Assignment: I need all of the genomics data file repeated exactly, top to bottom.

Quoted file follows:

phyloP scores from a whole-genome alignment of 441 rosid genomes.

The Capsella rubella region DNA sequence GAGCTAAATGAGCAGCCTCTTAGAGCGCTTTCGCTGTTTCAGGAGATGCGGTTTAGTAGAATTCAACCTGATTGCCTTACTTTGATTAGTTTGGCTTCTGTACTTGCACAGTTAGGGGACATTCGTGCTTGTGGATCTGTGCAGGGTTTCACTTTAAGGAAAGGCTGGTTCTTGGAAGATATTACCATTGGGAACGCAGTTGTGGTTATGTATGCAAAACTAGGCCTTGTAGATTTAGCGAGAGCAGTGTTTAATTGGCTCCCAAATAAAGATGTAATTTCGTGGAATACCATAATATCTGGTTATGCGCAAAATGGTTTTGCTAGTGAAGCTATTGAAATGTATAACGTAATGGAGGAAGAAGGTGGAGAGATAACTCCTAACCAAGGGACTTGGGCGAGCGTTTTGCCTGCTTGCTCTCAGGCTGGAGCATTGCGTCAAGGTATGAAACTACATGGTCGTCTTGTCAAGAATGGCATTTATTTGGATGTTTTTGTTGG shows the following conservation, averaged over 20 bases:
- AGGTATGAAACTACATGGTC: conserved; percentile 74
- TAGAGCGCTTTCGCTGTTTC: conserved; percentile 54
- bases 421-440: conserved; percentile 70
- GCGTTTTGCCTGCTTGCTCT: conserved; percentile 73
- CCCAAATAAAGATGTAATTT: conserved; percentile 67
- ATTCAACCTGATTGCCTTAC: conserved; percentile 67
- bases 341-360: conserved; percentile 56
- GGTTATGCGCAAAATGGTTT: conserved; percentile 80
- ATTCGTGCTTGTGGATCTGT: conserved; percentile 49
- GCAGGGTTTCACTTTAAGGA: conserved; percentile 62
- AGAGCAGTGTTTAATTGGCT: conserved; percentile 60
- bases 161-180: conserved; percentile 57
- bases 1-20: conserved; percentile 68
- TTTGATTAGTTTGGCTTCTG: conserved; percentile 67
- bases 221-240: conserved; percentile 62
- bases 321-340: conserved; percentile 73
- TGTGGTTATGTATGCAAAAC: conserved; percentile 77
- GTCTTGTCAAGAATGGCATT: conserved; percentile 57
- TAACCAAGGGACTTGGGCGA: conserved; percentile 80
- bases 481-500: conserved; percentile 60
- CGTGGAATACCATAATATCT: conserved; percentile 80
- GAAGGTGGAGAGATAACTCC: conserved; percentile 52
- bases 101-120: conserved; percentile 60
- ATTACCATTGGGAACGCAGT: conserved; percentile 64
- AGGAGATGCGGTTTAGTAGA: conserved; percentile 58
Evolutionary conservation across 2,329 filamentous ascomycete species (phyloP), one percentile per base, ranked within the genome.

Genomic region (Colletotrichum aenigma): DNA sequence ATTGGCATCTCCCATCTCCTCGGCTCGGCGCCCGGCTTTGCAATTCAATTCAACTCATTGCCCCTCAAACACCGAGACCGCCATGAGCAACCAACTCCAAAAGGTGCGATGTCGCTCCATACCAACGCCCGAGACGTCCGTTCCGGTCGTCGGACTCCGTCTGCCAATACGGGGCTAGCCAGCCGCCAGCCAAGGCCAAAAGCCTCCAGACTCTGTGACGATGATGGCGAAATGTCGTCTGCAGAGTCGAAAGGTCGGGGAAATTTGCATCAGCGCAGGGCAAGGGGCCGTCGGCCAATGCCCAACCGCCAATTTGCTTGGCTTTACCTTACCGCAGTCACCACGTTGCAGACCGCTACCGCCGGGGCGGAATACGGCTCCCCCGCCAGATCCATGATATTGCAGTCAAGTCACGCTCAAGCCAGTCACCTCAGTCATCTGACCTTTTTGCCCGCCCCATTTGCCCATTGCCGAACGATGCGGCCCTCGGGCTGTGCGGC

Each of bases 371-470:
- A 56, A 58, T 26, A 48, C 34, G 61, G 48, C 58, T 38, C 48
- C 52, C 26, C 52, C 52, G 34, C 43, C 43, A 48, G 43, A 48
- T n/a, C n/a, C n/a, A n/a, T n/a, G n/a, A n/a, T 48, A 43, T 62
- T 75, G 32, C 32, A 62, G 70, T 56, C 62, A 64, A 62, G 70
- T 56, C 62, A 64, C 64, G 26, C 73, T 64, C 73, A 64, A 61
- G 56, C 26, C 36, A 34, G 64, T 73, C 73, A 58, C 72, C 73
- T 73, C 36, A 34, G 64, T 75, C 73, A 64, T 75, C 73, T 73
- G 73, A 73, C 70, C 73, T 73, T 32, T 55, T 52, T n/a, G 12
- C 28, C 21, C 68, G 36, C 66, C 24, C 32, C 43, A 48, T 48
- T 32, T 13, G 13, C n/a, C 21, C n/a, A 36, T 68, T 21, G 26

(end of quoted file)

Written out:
phyloP scores from a whole-genome alignment of 441 rosid genomes.

The Capsella rubella region DNA sequence GAGCTAAATGAGCAGCCTCTTAGAGCGCTTTCGCTGTTTCAGGAGATGCGGTTTAGTAGAATTCAACCTGATTGCCTTACTTTGATTAGTTTGGCTTCTGTACTTGCACAGTTAGGGGACATTCGTGCTTGTGGATCTGTGCAGGGTTTCACTTTAAGGAAAGGCTGGTTCTTGGAAGATATTACCATTGGGAACGCAGTTGTGGTTATGTATGCAAAACTAGGCCTTGTAGATTTAGCGAGAGCAGTGTTTAATTGGCTCCCAAATAAAGATGTAATTTCGTGGAATACCATAATATCTGGTTATGCGCAAAATGGTTTTGCTAGTGAAGCTATTGAAATGTATAACGTAATGGAGGAAGAAGGTGGAGAGATAACTCCTAACCAAGGGACTTGGGCGAGCGTTTTGCCTGCTTGCTCTCAGGCTGGAGCATTGCGTCAAGGTATGAAACTACATGGTCGTCTTGTCAAGAATGGCATTTATTTGGATGTTTTTGTTGG shows the following conservation, averaged over 20 bases:
- AGGTATGAAACTACATGGTC: conserved; percentile 74
- TAGAGCGCTTTCGCTGTTTC: conserved; percentile 54
- bases 421-440: conserved; percentile 70
- GCGTTTTGCCTGCTTGCTCT: conserved; percentile 73
- CCCAAATAAAGATGTAATTT: conserved; percentile 67
- ATTCAACCTGATTGCCTTAC: conserved; percentile 67
- bases 341-360: conserved; percentile 56
- GGTTATGCGCAAAATGGTTT: conserved; percentile 80
- ATTCGTGCTTGTGGATCTGT: conserved; percentile 49
- GCAGGGTTTCACTTTAAGGA: conserved; percentile 62
- AGAGCAGTGTTTAATTGGCT: conserved; percentile 60
- bases 161-180: conserved; percentile 57
- bases 1-20: conserved; percentile 68
- TTTGATTAGTTTGGCTTCTG: conserved; percentile 67
- bases 221-240: conserved; percentile 62
- bases 321-340: conserved; percentile 73
- TGTGGTTATGTATGCAAAAC: conserved; percentile 77
- GTCTTGTCAAGAATGGCATT: conserved; percentile 57
- TAACCAAGGGACTTGGGCGA: conserved; percentile 80
- bases 481-500: conserved; percentile 60
- CGTGGAATACCATAATATCT: conserved; percentile 80
- GAAGGTGGAGAGATAACTCC: conserved; percentile 52
- bases 101-120: conserved; percentile 60
- ATTACCATTGGGAACGCAGT: conserved; percentile 64
- AGGAGATGCGGTTTAGTAGA: conserved; percentile 58
Evolutionary conservation across 2,329 filamentous ascomycete species (phyloP), one percentile per base, ranked within the genome.

Genomic region (Colletotrichum aenigma): DNA sequence ATTGGCATCTCCCATCTCCTCGGCTCGGCGCCCGGCTTTGCAATTCAATTCAACTCATTGCCCCTCAAACACCGAGACCGCCATGAGCAACCAACTCCAAAAGGTGCGATGTCGCTCCATACCAACGCCCGAGACGTCCGTTCCGGTCGTCGGACTCCGTCTGCCAATACGGGGCTAGCCAGCCGCCAGCCAAGGCCAAAAGCCTCCAGACTCTGTGACGATGATGGCGAAATGTCGTCTGCAGAGTCGAAAGGTCGGGGAAATTTGCATCAGCGCAGGGCAAGGGGCCGTCGGCCAATGCCCAACCGCCAATTTGCTTGGCTTTACCTTACCGCAGTCACCACGTTGCAGACCGCTACCGCCGGGGCGGAATACGGCTCCCCCGCCAGATCCATGATATTGCAGTCAAGTCACGCTCAAGCCAGTCACCTCAGTCATCTGACCTTTTTGCCCGCCCCATTTGCCCATTGCCGAACGATGCGGCCCTCGGGCTGTGCGGC

Each of bases 371-470:
- A 56, A 58, T 26, A 48, C 34, G 61, G 48, C 58, T 38, C 48
- C 52, C 26, C 52, C 52, G 34, C 43, C 43, A 48, G 43, A 48
- T n/a, C n/a, C n/a, A n/a, T n/a, G n/a, A n/a, T 48, A 43, T 62
- T 75, G 32, C 32, A 62, G 70, T 56, C 62, A 64, A 62, G 70
- T 56, C 62, A 64, C 64, G 26, C 73, T 64, C 73, A 64, A 61
- G 56, C 26, C 36, A 34, G 64, T 73, C 73, A 58, C 72, C 73
- T 73, C 36, A 34, G 64, T 75, C 73, A 64, T 75, C 73, T 73
- G 73, A 73, C 70, C 73, T 73, T 32, T 55, T 52, T n/a, G 12
- C 28, C 21, C 68, G 36, C 66, C 24, C 32, C 43, A 48, T 48
- T 32, T 13, G 13, C n/a, C 21, C n/a, A 36, T 68, T 21, G 26